Yeah, so would I. Picture the people who ask a question for the sole purpose of getting to drone on about answering it. Picture that person getting to internet comment. Now, picture you “participation” grade depending on your response showing that you actually read twenty paragraphs of them.

Online University Comment #5: It must be so nice not having to get up and go to class. 

This is the tough one. Yes, it is nice that I don’t need to get up and make myself presentable, but you know what the hardest thing to do is? Getting up and studying when it’s raining and all you want to do is curl up with a cup of tea and a good book and/or it’s netflix equivalent. In college I would rent a locker and keep all my books there. I would be on campus all day and when I was home I would relax. That separation helped so much. When your study area also doubles as a cozy couch it’s really hard to concentrate.

Now, this isn’t to say it’s all bad. Online school has afforded me the option to travel long term and not feel like I’m putting off a goal. Also, it makes for some pretty cool course/trip match ups. Studying modern European history while backpacking Europe? Cool as hell, and everything takes on a much greater meaning. It’s like having the ultimate guidebook.

If you’re thinking about online school, I’m finishing my degree through Thompson River’s University, but there are tons of other ones depending where you live. If you do decide to go for distance ed it can give you some amazing opportunities, just know it’s not all textbooks at the beach.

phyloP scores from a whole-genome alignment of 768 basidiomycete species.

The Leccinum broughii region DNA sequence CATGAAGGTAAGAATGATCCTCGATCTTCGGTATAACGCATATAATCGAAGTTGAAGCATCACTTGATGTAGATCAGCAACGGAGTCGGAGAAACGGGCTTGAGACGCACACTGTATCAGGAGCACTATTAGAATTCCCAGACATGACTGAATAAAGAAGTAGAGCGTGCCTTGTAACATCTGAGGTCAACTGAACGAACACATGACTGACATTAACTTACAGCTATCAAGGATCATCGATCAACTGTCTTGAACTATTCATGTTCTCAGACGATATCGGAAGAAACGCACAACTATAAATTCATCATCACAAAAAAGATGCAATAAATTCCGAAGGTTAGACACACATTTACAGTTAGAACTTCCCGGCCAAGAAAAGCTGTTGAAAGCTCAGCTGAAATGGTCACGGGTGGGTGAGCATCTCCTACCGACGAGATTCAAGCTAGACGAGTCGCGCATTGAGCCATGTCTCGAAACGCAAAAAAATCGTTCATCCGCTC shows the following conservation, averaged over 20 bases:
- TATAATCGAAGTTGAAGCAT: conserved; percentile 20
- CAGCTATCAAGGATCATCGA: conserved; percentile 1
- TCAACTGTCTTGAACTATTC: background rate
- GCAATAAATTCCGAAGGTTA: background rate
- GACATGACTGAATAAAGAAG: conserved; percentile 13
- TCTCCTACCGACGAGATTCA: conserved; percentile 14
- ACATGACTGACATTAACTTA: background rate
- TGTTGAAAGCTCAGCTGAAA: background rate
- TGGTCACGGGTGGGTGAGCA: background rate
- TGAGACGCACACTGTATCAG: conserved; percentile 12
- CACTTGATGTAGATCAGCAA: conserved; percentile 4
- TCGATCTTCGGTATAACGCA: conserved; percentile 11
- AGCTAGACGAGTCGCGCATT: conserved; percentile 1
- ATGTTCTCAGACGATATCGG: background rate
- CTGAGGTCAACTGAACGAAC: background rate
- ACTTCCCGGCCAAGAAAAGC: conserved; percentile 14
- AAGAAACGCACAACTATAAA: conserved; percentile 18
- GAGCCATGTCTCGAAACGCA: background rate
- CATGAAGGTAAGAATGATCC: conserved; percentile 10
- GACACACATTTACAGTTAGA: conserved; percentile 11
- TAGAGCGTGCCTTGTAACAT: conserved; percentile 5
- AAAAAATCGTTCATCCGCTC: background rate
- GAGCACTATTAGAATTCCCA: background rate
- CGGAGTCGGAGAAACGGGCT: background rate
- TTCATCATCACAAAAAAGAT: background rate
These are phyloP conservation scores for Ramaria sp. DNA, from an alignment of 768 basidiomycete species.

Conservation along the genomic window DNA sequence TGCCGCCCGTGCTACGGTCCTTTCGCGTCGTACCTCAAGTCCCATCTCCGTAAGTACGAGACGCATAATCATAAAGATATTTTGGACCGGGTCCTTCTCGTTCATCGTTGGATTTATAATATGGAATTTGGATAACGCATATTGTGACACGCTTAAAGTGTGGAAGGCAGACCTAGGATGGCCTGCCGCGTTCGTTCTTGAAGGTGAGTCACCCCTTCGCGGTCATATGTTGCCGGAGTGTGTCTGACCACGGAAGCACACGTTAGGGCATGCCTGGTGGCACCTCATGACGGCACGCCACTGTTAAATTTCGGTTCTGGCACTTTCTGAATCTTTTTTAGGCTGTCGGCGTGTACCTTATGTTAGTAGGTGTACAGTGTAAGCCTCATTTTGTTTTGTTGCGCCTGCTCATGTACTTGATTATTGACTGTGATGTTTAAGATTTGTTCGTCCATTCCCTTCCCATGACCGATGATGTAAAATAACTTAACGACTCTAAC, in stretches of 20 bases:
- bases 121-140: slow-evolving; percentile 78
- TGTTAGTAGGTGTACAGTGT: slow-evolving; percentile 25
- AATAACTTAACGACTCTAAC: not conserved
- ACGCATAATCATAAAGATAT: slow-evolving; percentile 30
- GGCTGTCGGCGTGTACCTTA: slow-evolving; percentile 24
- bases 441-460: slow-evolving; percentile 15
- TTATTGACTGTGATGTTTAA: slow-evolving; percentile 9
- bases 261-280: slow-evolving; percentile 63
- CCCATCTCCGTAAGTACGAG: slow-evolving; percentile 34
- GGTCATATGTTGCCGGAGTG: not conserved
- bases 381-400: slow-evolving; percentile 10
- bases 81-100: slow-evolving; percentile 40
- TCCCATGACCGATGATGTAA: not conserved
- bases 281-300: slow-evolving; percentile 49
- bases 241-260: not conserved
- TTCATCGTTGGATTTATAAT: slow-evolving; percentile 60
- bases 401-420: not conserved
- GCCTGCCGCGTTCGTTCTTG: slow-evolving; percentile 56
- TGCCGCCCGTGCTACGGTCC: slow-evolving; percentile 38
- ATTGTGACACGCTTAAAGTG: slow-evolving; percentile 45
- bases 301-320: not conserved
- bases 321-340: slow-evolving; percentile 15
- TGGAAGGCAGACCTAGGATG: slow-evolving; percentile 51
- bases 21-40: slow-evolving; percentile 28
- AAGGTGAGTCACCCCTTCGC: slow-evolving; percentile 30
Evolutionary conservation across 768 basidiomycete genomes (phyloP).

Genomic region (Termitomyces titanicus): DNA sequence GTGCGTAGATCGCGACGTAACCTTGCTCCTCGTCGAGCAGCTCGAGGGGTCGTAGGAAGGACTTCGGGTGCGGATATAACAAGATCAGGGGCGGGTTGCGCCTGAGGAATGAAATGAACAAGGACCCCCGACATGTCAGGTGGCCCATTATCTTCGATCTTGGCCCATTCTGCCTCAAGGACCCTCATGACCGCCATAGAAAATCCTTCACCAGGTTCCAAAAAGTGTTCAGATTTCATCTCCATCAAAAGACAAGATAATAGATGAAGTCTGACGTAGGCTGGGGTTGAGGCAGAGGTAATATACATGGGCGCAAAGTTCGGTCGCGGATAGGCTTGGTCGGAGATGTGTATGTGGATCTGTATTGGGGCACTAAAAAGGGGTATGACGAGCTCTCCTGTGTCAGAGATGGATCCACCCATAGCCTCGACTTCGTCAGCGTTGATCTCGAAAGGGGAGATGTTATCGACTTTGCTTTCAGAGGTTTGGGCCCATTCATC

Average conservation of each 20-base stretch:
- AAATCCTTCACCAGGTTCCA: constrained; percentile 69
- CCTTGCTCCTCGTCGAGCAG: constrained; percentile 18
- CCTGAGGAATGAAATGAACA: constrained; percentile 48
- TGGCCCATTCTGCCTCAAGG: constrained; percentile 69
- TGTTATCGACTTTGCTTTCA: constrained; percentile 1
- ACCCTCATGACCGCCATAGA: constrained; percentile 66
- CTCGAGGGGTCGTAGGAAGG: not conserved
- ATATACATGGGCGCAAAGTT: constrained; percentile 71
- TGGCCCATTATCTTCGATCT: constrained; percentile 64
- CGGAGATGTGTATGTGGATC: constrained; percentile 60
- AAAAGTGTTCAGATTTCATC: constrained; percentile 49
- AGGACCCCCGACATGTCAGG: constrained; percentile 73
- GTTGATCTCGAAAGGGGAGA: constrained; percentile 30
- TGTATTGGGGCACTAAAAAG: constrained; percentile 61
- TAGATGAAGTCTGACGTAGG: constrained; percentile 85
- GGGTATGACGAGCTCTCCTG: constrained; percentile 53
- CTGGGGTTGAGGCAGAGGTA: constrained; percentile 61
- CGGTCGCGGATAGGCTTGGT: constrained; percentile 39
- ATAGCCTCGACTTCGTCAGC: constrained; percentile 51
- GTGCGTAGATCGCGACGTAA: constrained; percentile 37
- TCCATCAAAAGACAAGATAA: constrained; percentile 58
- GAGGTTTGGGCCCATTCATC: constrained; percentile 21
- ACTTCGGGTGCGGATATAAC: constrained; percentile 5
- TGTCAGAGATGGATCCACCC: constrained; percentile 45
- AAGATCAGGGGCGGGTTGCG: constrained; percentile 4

For reals though, don’t bring a textbook to the beach. Trust me, it never works.

My Two Cents On Online University

Art History for Real People

If you’re super intimidated by paintings, or if you *gasp* find art galleries boring, then I’m out to change your mind. My friend Payal is an amazing artist, and a makeup blogger on Fifty Foot Lashes. We’re conspiring together to write about art in an normal way- so for me on here I talk more about the history of the painting, why it’s important, why I like it, the museum it’s in, the city it’s in… stuff like that. Payal will be doing a makeup look inspired by the painting and talking about art in a way more intelligent way than I ever could. Some paintings will inspire a DIY on my crafts and sewing blog bows and buttons. DIY is expensive, my resources are limited.

Why are we doing this?

Simple. We love art. So much. Nothing kills an art lover more than people who say they think art is boring, or that they don’t understand it. And you know what? It’s not their fault. Art education is a bit of a joke the world over. It’s not some hoity toity crap where you need to wear a monocle and top hat- though monocles and top hats do sound fun. We have no format ideas, we’re just going to kind of do it until we hit a swing that works. So, with that spirit let’s talk about art.

This is a painting called Charles IV of Spain and his family, painted by Francisco Goya.

It’s displayed at the Prado in Madrid.

So what are we looking at?

First off, the dimensions of the canvas are three by four metres. This thing is huge. Imagine, if you will, walking down the aisles of the Prado then just BAM. Holy fejula! So obviously this is something super important because well, who puts that much effort into something that’s not. *This was before bronies.

Well, when you look at the plaque you see it’s Charles IV and his family. Spoiler: On the left there’s a sneaky self portrait of Goya lurking in the shadows.